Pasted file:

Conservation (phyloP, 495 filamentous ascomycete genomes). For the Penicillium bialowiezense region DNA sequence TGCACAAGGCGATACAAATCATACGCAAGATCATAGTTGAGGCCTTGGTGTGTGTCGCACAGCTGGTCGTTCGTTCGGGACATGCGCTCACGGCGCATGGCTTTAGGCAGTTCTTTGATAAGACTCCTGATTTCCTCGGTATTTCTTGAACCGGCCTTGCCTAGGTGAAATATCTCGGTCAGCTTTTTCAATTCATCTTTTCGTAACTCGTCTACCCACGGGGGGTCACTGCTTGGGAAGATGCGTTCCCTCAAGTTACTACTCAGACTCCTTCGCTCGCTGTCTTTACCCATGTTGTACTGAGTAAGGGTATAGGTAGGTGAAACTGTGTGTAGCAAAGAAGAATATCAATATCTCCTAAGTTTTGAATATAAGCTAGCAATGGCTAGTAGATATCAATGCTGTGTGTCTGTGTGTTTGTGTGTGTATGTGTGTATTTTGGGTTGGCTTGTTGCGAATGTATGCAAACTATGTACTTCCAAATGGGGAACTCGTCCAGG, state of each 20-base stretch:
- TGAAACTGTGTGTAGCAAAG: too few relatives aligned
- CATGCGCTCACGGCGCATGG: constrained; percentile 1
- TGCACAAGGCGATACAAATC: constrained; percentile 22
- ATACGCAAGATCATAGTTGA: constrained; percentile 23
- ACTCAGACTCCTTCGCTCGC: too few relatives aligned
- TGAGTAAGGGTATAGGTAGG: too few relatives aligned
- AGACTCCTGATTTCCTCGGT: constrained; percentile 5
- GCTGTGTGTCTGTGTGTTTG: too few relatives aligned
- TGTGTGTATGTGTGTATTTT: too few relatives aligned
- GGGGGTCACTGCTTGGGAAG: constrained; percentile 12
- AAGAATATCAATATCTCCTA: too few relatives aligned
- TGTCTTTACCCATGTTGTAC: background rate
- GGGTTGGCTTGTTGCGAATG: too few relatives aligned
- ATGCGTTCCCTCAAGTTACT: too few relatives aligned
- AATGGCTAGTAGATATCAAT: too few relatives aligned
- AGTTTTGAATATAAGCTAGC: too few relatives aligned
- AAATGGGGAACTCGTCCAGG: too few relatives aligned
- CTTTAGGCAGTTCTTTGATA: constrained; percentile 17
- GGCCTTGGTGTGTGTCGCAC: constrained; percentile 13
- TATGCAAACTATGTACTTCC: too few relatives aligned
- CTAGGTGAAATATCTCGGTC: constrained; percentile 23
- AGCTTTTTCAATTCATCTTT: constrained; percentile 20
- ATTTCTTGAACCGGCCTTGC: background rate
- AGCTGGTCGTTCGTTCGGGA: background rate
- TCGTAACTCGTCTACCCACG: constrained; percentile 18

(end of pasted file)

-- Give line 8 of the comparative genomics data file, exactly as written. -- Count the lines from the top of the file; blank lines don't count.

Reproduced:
- AGACTCCTGATTTCCTCGGT: constrained; percentile 5